Aunt Mary's Memory

THERE are conflicting stories about Dan’el and his Gap. But for many years we have cut the timber and built our houses, cultivated our fields and berry patches, on the green mountainsides of Dan’els Gap. We have a post office and a store, but our pride is in our little Union church.

Aunt Mary Crawford lives alone opposite the church, and I believe it is the church that has kept her old heart beating. Her memory stalls sometimes, but her conscience still hits on all cylinders.

One Sunday at the Bible Class, Grandpa Walker felt it his duty to reprove with gentleness Aunt Mary for having written a note to Sister Moss designating Grandpa Walker as ‘a heeritic and a traitor.’ It was about some obscure doctrinal point — I think taxation, which has caused many a lapse of memory; though, as a matter of fact, Grandpa Walker was sound on the amount of tax money in the fish’s mouth.

For a moment Aunt Mary was stunned. Then she rose and cried, ‘It’s a lie! I never writ no note to Sister Moss!’

Grandpa Walker said no more, though he held the signed note in his trembling old hand.

Aunt Mary crossed the road to her pretty cottage and indignantly threw her immaculate white sunbonnet on the neat stand table. She recoiled with horror! There lay the first draft of the note she had laboriously penned to Sister Moss. Memory came with a rush and struck her like a blow. She had written the note. She had lied — and lied in the house of God. She fell on her knees beside the bed, and for the first time she missed Brother Porter’s evening sermon.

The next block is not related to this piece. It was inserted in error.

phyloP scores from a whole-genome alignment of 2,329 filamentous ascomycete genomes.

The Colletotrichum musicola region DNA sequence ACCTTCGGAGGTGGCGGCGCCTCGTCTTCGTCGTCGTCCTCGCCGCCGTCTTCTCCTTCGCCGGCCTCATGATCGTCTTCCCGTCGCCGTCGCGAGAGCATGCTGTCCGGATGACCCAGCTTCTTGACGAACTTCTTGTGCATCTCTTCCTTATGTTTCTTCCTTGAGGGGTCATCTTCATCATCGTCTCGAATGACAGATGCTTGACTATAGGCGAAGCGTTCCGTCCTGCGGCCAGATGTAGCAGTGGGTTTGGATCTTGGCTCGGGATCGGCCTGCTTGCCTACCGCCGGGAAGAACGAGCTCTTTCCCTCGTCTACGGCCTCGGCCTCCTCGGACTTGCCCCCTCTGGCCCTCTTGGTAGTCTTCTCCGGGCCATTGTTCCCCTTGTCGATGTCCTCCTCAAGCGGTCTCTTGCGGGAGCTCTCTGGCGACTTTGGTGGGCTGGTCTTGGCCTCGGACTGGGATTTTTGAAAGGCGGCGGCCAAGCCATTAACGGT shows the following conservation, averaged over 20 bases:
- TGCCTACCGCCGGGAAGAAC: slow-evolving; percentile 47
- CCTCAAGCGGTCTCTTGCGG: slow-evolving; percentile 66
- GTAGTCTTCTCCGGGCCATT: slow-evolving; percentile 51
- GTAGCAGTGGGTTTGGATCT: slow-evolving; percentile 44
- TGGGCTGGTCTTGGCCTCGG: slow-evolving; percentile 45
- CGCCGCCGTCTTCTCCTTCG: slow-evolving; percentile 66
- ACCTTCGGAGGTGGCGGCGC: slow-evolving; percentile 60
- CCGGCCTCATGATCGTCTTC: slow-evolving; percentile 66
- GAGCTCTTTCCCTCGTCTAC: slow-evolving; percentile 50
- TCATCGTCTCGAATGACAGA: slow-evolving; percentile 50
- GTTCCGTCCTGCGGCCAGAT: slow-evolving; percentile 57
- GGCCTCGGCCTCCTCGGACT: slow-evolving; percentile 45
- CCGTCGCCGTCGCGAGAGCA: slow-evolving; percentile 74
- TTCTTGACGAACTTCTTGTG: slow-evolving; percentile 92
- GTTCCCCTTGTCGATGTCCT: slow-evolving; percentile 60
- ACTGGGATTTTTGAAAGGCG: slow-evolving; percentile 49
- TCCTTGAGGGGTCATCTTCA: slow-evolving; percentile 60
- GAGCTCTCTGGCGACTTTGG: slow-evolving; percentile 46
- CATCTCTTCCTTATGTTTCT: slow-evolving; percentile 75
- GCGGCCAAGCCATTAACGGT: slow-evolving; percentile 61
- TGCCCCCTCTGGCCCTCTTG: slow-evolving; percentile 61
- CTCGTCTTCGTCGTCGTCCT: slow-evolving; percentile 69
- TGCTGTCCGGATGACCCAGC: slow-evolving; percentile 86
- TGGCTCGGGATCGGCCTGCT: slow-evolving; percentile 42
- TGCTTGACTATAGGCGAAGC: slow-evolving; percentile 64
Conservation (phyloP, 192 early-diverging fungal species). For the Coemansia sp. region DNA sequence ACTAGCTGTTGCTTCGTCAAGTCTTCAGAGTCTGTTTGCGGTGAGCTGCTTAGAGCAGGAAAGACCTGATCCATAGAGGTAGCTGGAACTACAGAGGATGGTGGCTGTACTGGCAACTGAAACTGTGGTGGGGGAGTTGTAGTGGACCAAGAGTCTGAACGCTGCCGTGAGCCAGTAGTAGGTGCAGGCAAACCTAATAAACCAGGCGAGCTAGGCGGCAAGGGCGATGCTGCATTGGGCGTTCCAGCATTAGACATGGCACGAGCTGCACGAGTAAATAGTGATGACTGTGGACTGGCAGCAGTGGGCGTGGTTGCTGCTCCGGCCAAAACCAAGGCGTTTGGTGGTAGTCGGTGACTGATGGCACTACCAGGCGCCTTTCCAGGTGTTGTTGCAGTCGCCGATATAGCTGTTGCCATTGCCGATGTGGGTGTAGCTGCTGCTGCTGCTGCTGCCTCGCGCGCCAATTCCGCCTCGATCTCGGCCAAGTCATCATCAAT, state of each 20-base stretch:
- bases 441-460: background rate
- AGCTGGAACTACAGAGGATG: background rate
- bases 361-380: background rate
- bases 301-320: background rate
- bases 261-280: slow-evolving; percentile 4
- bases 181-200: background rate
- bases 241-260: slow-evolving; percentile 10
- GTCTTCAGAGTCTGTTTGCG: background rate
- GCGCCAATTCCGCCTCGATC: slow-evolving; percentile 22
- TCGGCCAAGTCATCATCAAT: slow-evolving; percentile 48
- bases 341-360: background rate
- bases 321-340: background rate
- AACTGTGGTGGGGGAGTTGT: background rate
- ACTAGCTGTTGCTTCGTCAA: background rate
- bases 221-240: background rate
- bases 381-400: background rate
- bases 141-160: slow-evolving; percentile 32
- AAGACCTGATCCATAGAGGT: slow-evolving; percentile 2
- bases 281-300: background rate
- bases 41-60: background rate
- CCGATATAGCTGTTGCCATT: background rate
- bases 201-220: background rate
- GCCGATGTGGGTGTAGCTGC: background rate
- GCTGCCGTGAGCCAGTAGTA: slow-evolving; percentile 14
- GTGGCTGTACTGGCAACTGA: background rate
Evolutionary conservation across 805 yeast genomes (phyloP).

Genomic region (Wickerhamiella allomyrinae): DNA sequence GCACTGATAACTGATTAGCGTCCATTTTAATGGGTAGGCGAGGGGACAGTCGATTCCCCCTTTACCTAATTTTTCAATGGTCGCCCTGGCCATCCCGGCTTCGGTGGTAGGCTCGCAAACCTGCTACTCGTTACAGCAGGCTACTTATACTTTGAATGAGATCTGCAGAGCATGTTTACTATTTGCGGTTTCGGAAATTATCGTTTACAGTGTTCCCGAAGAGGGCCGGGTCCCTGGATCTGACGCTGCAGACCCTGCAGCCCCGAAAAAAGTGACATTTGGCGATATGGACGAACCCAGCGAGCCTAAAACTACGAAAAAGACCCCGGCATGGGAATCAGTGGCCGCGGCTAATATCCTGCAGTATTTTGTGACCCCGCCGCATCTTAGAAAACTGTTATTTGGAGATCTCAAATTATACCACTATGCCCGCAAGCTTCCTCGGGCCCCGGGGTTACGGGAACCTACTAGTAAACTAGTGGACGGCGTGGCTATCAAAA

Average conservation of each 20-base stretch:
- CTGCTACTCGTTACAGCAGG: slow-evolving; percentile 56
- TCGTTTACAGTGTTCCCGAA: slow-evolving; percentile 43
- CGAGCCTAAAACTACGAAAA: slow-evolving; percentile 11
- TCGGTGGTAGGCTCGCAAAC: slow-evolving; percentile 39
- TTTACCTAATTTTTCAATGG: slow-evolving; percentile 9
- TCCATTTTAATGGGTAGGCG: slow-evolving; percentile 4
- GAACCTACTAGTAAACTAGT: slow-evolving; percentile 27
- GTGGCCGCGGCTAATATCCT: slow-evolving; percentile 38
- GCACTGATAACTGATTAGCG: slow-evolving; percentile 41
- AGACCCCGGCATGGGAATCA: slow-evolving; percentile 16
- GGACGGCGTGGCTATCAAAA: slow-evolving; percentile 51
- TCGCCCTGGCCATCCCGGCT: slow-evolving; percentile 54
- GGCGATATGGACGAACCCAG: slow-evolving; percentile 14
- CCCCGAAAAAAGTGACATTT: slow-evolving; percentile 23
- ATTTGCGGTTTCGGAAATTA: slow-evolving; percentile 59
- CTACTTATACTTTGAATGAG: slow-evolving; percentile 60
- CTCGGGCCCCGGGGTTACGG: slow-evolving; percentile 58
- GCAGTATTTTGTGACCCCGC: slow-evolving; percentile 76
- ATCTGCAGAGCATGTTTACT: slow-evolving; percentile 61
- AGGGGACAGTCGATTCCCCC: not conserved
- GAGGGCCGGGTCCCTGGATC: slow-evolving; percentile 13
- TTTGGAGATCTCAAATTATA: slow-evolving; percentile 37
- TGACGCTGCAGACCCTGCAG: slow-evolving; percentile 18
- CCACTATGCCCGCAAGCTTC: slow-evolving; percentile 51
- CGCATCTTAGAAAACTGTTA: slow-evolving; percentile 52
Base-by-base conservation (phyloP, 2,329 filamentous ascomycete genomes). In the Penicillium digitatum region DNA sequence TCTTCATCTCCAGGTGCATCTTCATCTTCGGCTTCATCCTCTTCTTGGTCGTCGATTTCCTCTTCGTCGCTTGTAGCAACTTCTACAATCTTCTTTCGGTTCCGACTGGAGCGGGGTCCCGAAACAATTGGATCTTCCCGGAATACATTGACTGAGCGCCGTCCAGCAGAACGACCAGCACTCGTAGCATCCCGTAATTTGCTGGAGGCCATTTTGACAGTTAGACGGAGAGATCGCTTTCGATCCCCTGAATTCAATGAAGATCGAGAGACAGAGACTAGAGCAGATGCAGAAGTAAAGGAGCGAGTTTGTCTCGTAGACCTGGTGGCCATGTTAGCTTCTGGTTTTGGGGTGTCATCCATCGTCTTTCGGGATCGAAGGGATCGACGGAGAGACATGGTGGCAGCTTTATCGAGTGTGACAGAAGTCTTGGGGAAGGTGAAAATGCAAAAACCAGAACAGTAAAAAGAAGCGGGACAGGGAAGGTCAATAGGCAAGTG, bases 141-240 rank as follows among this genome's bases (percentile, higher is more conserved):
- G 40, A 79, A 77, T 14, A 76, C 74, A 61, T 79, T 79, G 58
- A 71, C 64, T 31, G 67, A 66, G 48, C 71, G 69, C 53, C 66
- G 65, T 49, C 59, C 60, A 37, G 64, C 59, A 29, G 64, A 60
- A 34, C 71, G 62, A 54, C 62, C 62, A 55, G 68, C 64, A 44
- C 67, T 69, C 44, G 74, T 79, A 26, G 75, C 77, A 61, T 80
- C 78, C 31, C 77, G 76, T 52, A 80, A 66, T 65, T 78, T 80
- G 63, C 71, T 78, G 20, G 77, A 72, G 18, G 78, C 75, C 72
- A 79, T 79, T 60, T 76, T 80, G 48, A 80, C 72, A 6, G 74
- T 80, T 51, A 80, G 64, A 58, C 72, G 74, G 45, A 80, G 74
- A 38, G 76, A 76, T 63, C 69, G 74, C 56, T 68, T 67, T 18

The next morning she borrowed the key to the church and, kneeling on the bare floor, prayed for forgiveness. Without, the rain beat on the roof, and the pines thrashed their arms in the chill wind. At last the western sun shone feebly through the dusty windows of the little church, and Aunt Mary felt herself forgiven. She rose with difficulty from her rheumatic old knees and set out across the wet pasture to ask forgiveness of Grandpa Walker, which she obtained in much less time than it had taken her to realize the forgiveness of God.

But Aunt Mary felt that never again could she face the congregation or enter a church which she had defiled with a lie. She would sell her home to a man at Cedar Hill who had long coveted it, and go and live at the county seat, where she could worship in a church never profaned by a lie. All her life she had lived round Dan’els Gap, and she hated and feared all towns. But sacrifice was her portion. She would atone.

When she climbed on the bus for the county seat her heart was dead within her. But on the bus she met old neighbors also on the way to town. They took her to the wonderful park and to a most amazing dinner at a hotel. She had a vague idea that she must go to the courthouse; but she had quite forgotten the name of the man to whom she meant to sell, and, by a special dispensation of Providence, she had forgotten why she wanted to sell.

Arrived home that evening, she described the glories of her visit to Grandpa Walker, whom she met at the post office.

When the man who had coveted Aunt Mary’s home questioned her she answered sharply, ‘The idee! You know I allers tol’ you I’d niver sell my place!’

Now we never speak of ‘heeritics’ or traitors or notes in Aunt Mary’s presence, and Grandpa Walker has resigned as Superintendent of the Bible Class for fear the sight of him might induce a recrudescence of Aunt Mary’s memory.

For although we may sincerely call each other names, as in all families, and for the moment resent calumny, we really love each other at Dan’els Gap.